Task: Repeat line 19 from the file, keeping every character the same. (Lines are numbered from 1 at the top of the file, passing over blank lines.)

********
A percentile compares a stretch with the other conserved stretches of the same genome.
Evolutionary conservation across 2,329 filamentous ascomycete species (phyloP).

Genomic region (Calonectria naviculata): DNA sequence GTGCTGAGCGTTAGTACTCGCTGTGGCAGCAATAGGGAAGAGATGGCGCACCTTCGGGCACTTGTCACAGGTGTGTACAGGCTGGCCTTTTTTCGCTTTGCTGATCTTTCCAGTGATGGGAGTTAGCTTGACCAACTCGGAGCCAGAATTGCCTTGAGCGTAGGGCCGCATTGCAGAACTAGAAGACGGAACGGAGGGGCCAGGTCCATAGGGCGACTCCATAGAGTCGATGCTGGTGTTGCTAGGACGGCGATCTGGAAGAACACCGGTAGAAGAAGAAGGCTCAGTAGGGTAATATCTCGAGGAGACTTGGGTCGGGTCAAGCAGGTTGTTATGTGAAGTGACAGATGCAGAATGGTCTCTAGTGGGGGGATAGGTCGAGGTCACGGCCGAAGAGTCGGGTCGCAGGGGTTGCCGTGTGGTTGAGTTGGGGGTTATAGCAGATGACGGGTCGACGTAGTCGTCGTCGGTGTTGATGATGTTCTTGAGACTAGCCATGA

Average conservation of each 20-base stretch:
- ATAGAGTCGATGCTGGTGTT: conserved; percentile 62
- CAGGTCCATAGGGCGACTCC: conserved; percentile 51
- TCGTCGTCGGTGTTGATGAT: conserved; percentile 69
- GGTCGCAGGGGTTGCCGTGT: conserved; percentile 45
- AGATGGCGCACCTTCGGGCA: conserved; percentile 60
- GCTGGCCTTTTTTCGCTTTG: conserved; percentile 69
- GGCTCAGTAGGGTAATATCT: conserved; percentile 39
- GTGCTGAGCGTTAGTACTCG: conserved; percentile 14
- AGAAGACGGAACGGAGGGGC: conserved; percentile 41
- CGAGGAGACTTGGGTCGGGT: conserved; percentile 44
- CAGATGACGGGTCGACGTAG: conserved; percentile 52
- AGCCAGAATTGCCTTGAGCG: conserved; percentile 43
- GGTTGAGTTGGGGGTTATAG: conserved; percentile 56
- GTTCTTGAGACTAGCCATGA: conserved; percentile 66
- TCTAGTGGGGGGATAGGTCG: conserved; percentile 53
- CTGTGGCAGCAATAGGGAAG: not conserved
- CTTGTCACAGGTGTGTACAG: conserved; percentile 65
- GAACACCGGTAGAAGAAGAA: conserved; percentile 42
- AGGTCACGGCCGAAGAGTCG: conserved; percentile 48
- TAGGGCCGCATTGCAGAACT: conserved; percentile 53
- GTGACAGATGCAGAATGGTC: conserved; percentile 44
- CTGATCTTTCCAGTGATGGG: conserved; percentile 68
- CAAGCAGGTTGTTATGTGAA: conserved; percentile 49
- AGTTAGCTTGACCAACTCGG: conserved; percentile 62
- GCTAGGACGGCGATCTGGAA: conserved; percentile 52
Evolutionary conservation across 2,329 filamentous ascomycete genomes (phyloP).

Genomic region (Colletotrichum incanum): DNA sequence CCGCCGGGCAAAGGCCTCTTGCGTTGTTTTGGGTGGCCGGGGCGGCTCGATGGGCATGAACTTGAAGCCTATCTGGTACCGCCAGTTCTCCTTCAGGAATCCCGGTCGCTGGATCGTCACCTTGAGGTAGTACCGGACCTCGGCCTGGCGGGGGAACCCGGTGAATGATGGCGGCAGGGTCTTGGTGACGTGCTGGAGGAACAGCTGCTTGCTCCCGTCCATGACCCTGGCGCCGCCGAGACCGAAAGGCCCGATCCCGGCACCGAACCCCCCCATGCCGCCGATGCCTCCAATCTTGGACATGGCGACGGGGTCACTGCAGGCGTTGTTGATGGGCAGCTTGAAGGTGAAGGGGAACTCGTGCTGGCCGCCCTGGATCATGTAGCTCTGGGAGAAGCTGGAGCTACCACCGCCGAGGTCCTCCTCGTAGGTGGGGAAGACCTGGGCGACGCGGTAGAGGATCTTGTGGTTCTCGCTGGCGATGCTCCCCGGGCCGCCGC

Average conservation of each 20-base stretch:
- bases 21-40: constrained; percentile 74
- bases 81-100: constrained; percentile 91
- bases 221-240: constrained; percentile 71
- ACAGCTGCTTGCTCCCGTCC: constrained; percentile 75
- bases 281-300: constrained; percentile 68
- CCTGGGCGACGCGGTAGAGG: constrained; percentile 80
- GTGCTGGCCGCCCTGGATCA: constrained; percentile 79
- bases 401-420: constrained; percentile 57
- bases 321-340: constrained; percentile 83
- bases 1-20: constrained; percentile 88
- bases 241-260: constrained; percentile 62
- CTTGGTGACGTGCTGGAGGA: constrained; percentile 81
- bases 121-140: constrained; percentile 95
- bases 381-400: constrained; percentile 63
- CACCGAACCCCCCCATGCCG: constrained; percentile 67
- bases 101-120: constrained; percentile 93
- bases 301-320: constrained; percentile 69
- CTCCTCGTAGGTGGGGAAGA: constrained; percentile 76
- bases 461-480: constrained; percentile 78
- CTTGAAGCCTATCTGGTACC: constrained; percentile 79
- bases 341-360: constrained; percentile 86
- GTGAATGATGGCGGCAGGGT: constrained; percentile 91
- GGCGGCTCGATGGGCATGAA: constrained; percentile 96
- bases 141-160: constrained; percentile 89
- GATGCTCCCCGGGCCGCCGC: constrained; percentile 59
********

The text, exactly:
- TCTAGTGGGGGGATAGGTCG: conserved; percentile 53